Just after the doors of the old Westminster Hall closed, those of neighboring Westminster Abbey opened, beginning an event few have seen before.

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chris jackson | Chris Jackson collection | Getty Images

The event will attempt “to unite people across the world and resonate with people of all faiths”, as Earl Marshall, Duke of Norfolk, the hereditary official responsible for organizing the British state funeral.

Shortly after 10.35 a.m. (5.35 a.m. ET), the Queen’s coffin was lifted from its platform, known as the catafalque, by members of the British Army’s Grenadier Guards, the iconic soldiers whose large black busby hats have appeared in a million tourist photographs outside Buckingham Palace.

A well-wisher holds a portrait of Queen Elizabeth II as she waits along the procession route in London on September 19, 2022, ahead of the state funeral service for Britain’s Queen Elizabeth II.

Louisa Gouliamaki | AFP | Getty Images

They placed it on a Royal Navy gun carriage, which was withdrawn from active military service in 1901 to be used for Queen Victoria’s funeral. From Westminster Hall he was taken in a procession to Westminster Abbey, just opposite Parliament Square, for the state funeral. It’s a journey of barely 500 feet but at such a solemn pace it took 8 minutes.

The square is lined with soldiers from different companies and squadrons. The procession itself was led by some 200 pipers and drummers from Scottish and Irish regiments, as well as Gurkhas – Nepali fighters who have traditionally fought alongside British troops – and the Royal Air Force.

Flanking the coffin were pallbearers and royal bodyguards, and King Charles III, Camilla, the Queen Consort and other members of the Royal Family walked behind.

The exact guest list has not been released, but the hall capacity is 2,200 people. Alongside Biden, a litany of other heads of state have confirmed their attendance, including Brazilian Jair Bolsonaro, New Zealand Prime Minister Jacinda Ardern and South African President Cyril Ramaphosa.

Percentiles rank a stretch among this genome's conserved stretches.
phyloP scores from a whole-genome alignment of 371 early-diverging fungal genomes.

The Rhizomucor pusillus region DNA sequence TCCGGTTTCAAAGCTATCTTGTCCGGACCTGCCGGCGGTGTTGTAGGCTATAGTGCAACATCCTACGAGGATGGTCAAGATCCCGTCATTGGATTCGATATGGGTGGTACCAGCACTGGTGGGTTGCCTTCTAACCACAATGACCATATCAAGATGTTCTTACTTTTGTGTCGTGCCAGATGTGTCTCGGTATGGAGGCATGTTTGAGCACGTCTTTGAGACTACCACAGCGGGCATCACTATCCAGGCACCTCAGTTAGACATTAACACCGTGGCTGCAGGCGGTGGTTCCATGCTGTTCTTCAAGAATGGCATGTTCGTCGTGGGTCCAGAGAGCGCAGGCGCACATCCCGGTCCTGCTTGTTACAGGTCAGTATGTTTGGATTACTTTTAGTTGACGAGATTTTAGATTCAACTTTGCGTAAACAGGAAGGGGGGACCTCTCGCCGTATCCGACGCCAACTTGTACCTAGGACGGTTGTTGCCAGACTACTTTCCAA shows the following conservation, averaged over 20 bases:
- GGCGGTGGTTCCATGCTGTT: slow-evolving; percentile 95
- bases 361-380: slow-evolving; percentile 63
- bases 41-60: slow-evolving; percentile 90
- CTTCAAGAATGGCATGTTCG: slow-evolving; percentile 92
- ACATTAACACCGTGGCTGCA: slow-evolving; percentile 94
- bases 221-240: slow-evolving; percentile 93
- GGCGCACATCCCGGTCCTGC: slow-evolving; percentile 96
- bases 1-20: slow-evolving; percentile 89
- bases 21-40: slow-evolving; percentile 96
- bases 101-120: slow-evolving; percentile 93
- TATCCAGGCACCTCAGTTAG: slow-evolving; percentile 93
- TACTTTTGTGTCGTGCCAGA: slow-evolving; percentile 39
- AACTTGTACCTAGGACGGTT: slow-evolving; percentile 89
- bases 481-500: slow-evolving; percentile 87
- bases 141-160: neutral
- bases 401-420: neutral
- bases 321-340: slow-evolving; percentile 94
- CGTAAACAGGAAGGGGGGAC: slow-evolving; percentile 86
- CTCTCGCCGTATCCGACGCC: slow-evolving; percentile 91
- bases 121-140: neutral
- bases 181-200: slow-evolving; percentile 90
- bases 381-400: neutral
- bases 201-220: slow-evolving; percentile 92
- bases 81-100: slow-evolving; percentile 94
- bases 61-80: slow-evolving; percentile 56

London, UK -18/09/2022. King Charles III and his family follow the gun carriage carrying his late mother Queen Elizabeth II to her funeral at Westminster Abbey, Westminster.

Joshua Bratt | Reuters

They were joined by more than 180 members of the public identified as key workers, including emergency service personnel and other professionals who were recognized in the Queen’s Birthday Honors List in June.

The funeral began at 11 a.m. (6 a.m. ET) and featured readings from British Prime Minister Liz Truss, among others, and prayers from various archbishops, cardinals and other British religious leaders.

Near the end of the hour-long service, the final bugle call sounded. The bugle call of the Revival, the British national anthem and a lament played by the Queen’s piper end the ceremony at noon.

The coffin will then be taken to Hyde Park’s Wellington Arch, again flanked by the same procession members and punctuated by tiny gunshots fired from the park. This time he will be joined by members of the Royal Canadian Mounted Police, Northern Ireland’s Royal Ulster Constabulary and the cherished state-funded National Health Service.

An hour later, the coffin will arrive at the ark, be placed in the state hearse and taken to Windsor Castle for more guns, another service and a private burial at St. George’s Chapel alongside of Philip, whose body has been placed in the royal vault of the chapel since his death last year.